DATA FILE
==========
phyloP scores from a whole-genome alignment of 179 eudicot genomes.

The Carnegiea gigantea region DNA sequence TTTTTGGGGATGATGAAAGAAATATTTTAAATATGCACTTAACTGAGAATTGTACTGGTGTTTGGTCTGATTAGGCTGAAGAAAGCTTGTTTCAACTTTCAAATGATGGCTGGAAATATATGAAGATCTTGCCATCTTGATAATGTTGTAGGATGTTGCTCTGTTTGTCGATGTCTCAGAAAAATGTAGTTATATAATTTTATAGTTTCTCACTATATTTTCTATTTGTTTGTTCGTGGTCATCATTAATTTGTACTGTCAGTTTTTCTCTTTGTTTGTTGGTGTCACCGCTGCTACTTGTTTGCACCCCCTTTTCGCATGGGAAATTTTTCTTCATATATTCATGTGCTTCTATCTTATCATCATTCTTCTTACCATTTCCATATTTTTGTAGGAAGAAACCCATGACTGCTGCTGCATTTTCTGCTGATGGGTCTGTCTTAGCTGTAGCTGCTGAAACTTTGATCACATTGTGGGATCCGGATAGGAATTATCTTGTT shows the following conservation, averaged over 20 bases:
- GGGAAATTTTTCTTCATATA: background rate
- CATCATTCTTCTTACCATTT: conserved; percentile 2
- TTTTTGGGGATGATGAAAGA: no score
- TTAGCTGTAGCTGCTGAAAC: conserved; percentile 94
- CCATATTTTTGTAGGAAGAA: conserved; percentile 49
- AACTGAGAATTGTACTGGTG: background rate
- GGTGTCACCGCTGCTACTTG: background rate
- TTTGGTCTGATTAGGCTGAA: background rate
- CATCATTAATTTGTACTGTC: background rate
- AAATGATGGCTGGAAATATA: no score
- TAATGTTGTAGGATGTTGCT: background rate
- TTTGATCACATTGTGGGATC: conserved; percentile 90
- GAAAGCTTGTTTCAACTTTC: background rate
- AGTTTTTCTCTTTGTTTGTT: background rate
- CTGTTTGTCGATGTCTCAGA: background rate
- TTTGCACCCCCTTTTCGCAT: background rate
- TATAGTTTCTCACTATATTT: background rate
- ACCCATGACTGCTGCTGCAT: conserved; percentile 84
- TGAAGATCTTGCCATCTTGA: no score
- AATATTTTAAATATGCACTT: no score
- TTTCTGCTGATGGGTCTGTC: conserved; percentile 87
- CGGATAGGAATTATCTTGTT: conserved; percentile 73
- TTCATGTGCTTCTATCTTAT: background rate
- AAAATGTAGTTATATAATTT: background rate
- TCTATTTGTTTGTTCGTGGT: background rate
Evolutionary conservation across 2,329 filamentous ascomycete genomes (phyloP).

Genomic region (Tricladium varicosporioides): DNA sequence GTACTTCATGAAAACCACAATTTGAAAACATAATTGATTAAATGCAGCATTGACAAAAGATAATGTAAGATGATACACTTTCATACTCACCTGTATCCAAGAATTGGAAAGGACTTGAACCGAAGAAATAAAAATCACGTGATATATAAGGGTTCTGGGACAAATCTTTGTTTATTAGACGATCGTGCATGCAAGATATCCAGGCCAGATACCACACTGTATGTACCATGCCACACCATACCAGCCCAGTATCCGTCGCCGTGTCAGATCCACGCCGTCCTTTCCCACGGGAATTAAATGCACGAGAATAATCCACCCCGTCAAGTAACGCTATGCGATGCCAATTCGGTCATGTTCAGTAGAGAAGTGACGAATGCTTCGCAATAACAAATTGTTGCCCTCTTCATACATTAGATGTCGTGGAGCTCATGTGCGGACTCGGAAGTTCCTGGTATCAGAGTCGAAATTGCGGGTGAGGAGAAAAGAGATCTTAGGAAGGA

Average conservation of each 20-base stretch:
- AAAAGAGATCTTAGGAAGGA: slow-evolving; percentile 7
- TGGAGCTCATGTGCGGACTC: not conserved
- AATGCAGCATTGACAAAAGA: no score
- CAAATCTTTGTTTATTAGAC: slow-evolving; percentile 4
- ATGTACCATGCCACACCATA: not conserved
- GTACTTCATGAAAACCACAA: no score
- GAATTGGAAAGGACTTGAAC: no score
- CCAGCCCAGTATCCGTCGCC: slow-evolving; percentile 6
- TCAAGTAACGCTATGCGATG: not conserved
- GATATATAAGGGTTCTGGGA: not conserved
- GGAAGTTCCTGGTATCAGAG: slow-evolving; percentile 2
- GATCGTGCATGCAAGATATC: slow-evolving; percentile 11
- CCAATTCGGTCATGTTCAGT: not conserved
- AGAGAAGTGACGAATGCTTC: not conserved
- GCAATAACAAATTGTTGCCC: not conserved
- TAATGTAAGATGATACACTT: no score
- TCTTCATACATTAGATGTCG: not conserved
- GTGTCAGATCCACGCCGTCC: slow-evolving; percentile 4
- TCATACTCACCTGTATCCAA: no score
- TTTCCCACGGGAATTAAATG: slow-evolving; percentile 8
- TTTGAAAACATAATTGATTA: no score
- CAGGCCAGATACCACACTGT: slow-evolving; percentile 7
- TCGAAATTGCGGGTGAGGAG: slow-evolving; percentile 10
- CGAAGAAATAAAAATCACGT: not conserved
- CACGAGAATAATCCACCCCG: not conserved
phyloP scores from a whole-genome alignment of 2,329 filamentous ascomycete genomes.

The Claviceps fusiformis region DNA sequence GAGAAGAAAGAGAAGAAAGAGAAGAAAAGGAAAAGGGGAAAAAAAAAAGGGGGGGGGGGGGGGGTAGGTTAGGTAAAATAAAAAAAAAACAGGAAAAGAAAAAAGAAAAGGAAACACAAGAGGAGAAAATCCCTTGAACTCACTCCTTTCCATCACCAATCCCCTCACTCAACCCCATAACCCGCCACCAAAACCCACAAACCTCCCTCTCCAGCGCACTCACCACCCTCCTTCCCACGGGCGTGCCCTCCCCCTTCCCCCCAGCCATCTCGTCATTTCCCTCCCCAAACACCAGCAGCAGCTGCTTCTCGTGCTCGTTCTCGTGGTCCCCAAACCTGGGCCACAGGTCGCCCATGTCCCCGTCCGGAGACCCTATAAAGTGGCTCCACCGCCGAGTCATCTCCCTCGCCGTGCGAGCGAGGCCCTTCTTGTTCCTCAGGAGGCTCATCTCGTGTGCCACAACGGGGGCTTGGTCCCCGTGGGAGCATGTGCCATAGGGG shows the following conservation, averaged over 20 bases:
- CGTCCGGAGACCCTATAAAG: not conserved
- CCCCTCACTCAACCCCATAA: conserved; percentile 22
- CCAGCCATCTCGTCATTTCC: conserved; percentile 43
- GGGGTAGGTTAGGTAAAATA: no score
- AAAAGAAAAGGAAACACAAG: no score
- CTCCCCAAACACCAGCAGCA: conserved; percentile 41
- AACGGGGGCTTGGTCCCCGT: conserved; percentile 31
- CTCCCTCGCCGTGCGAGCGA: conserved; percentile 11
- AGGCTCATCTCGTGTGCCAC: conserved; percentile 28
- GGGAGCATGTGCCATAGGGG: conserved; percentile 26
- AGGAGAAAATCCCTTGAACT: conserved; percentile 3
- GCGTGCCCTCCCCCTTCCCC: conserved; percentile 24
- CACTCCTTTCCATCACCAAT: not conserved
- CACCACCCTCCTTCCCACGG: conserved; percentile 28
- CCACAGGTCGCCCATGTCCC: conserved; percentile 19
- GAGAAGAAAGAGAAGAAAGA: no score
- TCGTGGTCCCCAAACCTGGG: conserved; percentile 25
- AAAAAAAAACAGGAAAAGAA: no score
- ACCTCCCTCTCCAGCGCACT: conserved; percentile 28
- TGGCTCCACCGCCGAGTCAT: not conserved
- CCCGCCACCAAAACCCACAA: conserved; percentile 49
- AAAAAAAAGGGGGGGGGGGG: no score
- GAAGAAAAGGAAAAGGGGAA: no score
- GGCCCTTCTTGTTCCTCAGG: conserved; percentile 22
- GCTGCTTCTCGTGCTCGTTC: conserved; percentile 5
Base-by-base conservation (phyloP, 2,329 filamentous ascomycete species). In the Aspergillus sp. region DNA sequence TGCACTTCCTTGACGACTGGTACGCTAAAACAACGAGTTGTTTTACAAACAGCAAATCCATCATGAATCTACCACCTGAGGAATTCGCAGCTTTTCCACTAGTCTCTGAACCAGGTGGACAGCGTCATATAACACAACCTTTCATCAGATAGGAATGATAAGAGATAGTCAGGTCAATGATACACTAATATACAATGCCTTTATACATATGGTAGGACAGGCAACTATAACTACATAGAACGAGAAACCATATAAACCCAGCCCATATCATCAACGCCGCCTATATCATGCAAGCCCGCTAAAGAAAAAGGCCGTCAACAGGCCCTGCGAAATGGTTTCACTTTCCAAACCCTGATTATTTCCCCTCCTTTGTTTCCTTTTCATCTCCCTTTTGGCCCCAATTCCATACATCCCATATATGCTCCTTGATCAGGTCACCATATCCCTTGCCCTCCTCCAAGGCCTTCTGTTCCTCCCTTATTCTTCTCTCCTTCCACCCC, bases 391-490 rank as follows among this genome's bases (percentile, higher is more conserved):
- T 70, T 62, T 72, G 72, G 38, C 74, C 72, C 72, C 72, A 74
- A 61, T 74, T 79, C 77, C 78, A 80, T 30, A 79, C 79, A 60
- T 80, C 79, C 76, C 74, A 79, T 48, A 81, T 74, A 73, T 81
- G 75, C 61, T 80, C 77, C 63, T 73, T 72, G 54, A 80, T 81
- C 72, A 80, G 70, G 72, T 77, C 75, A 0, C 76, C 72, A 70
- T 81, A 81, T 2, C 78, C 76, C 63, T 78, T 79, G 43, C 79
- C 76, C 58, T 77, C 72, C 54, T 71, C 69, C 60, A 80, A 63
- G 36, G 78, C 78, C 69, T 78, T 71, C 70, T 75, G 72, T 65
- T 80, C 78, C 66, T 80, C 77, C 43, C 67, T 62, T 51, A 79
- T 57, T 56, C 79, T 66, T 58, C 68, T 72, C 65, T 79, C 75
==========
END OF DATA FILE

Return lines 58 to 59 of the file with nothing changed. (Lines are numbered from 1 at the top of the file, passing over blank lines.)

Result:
- CGTCCGGAGACCCTATAAAG: not conserved
- CCCCTCACTCAACCCCATAA: conserved; percentile 22